Richard Fujimoto

Georgia Institute of Technology Computational Science and Engineering

Lecture Information:
  • April 23, 2024
  • 11:45 AM
  • PG5: 134

Speaker Bio

Dr. Richard Fujimoto is a Regents’ Professor and the founding Chair of the School of Computational Science and Engineering (CSE) at the Georgia Institute of Technology. He is the interim director of the Institute for Data and High Performance Computing at Georgia Tech. He received the Ph.D. and M.S. degrees from the University of California, Berkeley in 1983 and 1980, respectively in Computer Science and Electrical Engineering, and two B.S. degrees from the University of Illinois, Urbana in 1977 and 1978 in Computer Science and Computer Engineering. He has been an active researcher in the parallel and distributed simulation community since 1985, and has published numerous technical papers on this subject. His publications include three books and several award-winning articles on parallel and distributed simulation. He led the development of parallel/distributed simulation software systems including the Georgia Tech Time Warp (GTW) simulation executive and the Federated Simulation Development Kit (FDK), both of which have been distributed worldwide. He has given several keynote addresses and tutorials on parallel and distributed simulation at leading conferences. He led the definition of the time management services for the High Level Architecture (HLA) for modeling and simulation (IEEE Standard 1516). Fujimoto has served as Co-Editor-in-chief of the journal Simulation: Transactions of the Society for Modeling and Simulation International as well as a founding area editor for the ACM Transactions on Modeling and Computer Simulation journal. He has served on the organizing committees for several leading conferences in the parallel and distributed simulation area.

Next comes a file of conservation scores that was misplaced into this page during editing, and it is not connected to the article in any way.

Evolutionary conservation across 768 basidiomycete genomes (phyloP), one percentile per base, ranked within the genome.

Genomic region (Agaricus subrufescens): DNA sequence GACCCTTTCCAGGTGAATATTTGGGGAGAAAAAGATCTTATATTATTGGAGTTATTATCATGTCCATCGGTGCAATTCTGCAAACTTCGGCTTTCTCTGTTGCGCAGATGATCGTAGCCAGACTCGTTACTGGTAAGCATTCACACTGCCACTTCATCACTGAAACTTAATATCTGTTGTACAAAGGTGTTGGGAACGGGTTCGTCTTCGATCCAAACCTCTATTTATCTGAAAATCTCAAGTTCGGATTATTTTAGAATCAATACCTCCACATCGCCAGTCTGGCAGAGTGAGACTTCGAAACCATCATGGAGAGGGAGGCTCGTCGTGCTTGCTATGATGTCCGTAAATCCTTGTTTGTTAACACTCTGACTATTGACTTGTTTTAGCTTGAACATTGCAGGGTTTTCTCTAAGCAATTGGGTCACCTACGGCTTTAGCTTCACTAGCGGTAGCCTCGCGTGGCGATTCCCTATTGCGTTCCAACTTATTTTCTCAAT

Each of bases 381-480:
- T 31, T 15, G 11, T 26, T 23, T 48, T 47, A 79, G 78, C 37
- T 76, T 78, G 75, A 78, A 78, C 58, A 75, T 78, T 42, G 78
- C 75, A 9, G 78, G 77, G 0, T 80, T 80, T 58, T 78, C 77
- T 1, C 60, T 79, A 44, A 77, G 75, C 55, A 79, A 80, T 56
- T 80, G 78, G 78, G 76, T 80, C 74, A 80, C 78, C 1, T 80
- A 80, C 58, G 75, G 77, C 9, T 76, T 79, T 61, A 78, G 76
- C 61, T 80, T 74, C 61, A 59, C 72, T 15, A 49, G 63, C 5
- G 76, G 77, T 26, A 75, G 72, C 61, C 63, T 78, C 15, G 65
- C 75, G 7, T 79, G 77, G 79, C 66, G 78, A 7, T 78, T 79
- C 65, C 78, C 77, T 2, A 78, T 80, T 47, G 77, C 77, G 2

Discrete event simulation is a widely used approach to model systems such as communication networks, manufacturing systems, and urban infrastructures. Parallel discrete event simulation (PDES) is concerned with the concurrent execution of a single simulation run on high performance computing platforms. The field has evolved from its origins in the 1970’s and 1980’s, and remains an active area of research to this day. Many impressive successes have been reported to date, yet PDES is still not the method of choice by the vast majority of practitioners when attacking large-scale discrete event simulation problems. Further, new, massively parallel high performance computing platforms and cloud computing environments have appeared in recent years that present new challenges to effectively exploiting this technology.
I will briefly review the parallel discrete event simulation field beginning from seminal work to address the so-called synchronization problem. I will review some of the successes that have been achieved to date illustrating the potential offered by this technology. I will then discuss key impediments that have prevented the technology from achieving widespread adoption by the general modeling and simulation community. I will discuss recent work highlighting issues concerning the parallel simulation of large scale-free networks and exploitation of contemporary and emerging computing platforms in order to highlight key research problems that remain to be addressed.